THE OLDEST FIRE COMPANY.

THE OLDEST FIRE COMPANY.

In the parade of firemen to be held in Philadelphia, during the first week in next October, when the convention of the Pennsylvania Firemen’s association takes place, will be a fire company organized twentyfour years before the signing of the Declaration of Independence. Of course, there will be none of the organizers of this ancient body of firefighters in line; but the present members of the company will carry all that remains of the crude paraphernalia used by the organizers in subduing flames. The company, now known as Relief fire engine company No. 1, of Mount Holly, N. J„ was instituted on July 11, 1752, in the village of Bridgeton, Burlington county. It was named “Britannica,” and commenced sendee with leather buckets and ladders. The ladders long ago fell to decay, but many of the original buckets, which, filled with water, were passed along in line from watercourse or well to the blaze, have been preserved as relics of the early methods of extinguishing fire, and will be carried by present members of the company in the big parade of firemen from this and nearby States. In 1765 the company felt that its crude paraphernalia was not sufficient for coping with fire, so it voted to purchase a fire engine. This apparatus was purchased in London for $170,and after long delays it was finally dragged to the house of the company, and there was much rejoicing on the part of Bridgeton’s citizens. In 1787 the name of the company was changed to the Mount Holly fire company. In 1805, another company having been organized, the name was again changed to Relief fire company, of Mount Holly. This company is now undoubtedly the oldest fire company in active service in the United States today. It owns a handsome brick and stone enginehouse fully equipped, and will send sixty finely uniformed men, with modern apparatus, to participate in the parade in October.

The Oldest Fire Company.

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The Oldest Fire Company.

The following account of the oldest Fire Company in this country, we find in an old paper printed in Boston some twenty years ago:

“The oldest organized Company in the United States is the Union Naumkeag, No. 5, of Salem, Mass. This Company was organized in the year 1748, and from that time to the present the organization has never been broken—a period of 109 years. [If now continued, this Company is, in 1878, 130 years old.] In 1747, Richard Derby and eleven other men petitioned the Selectmen of Salem to be excused from certain duties. The Selectmen of the town were willing to grant their request, if they would procure an Engine for the extinguishment of fires. The town granted the prayer of the petitioners, and they, according to agreement, obtained from London, England, ‘ the Great Fire Engine.’ The dimensions of this wonderful machine were as follows : Length over all,3 feet 7% inches; width, 20 inches; depth from bottom to top, ao inches ; to the top of the deck, 30 inches; diameter of cylinders, 4% inches; length of stroke, 6% inches; extreme length of brakes, 54 inches. This remarkable Engine was easily carried around by four men. The Company was organized by the election of Richard Derby as Foreman—one of the four men, undoubtedly. After the Company had been organized, the Selectmen called a meeting of the Freeholders and other inhabitants who were legal voters of the town, to make by-laws for the Engine Company. After passing some resolutions, it was further voted by the town that in case of the removal of any of their petitioners who had no male heirs left to supply their places, such places should be filled by the major part of the Fire Company with the consent of the Selectmen.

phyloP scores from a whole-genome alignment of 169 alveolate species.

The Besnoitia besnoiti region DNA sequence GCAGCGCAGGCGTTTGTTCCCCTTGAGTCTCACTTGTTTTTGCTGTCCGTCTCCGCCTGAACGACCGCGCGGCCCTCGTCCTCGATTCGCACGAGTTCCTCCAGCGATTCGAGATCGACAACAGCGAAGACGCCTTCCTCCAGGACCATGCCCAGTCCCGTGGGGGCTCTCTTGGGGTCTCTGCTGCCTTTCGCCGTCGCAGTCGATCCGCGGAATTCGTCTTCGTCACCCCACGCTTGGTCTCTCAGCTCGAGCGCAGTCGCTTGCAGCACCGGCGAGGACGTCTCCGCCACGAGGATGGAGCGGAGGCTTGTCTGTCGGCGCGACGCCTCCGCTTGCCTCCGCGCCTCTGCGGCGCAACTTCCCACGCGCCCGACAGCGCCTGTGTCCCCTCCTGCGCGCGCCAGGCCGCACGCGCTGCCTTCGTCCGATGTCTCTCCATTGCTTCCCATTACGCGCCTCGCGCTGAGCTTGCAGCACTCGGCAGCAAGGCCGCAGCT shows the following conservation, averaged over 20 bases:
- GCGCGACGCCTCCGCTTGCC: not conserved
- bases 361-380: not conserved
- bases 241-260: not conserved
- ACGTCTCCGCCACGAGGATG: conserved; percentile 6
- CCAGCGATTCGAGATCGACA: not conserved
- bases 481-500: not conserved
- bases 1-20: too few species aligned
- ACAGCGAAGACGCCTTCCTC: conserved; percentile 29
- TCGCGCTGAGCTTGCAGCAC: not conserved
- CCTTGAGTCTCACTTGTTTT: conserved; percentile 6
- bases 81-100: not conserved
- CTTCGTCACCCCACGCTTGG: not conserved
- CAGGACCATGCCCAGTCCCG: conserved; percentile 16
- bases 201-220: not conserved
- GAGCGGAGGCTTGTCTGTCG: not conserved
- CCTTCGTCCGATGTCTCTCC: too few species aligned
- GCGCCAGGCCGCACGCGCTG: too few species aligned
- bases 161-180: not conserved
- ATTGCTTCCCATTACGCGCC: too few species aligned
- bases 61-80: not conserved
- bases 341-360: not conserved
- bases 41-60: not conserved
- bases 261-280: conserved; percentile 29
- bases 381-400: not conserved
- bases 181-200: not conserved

“At a subsequent meeting of the freeholders— legal voters of the town—it was voted that the Company known as ‘ The Engine,’ be desired to take care of the ‘Great Fire Engine,’ and keep it fit for use, and to manage and improve the same in case of fire. At a later meeting of the Fire Company, it was voted that the fine for the present year for not appearing to work the Engine, and having no valid excuse for absence, should be twelve shillings. Further on it was voted by the Company that the fine for failing to take care of the Engine at a fire, or failing to return the Engine to the house, should be twenty-five shillings, with liberty to the Company to accept a proper excuse. In 1780 it was voted that the fine for not appearing to work the Engine be forty-eight shillings monthly, and no excuse allowed. In 1798, after the establishment of the Federal Government, when the money currency of the country had changed from pounds, shillings, and pence, to dollars and cents, it was voted that the fines for not attending fires be two dollars, and for not attending a monthly meeting, fifty cents. In this year (1798) the Company obtained a new Engine, which they named the ‘Essex.’ In 1808, one of the articles of the Company’s rules and regulations was as follows : ‘ That the directors be empowered to employ a man to oil the Engine and to remove the incumbrances from before the Enginehouse.’ In 1819, the following article was adopted by the Company : ‘ That the Company meet in their Engine-house on the first Monday of each month at 6 o’clock, P. M., during the months of October, November, December, January, February and March. During the other months of the year, at 7 P. M., for the purpose of working the Engine; and if any member be absent at roll-call (which shall be as soon as the town clock near the market strikes) he shall be fined fifty cents.’ ”

If this veteran Company is still in existence the NATIONAL FIREMAN’S JOURNAL would like to have more of its history.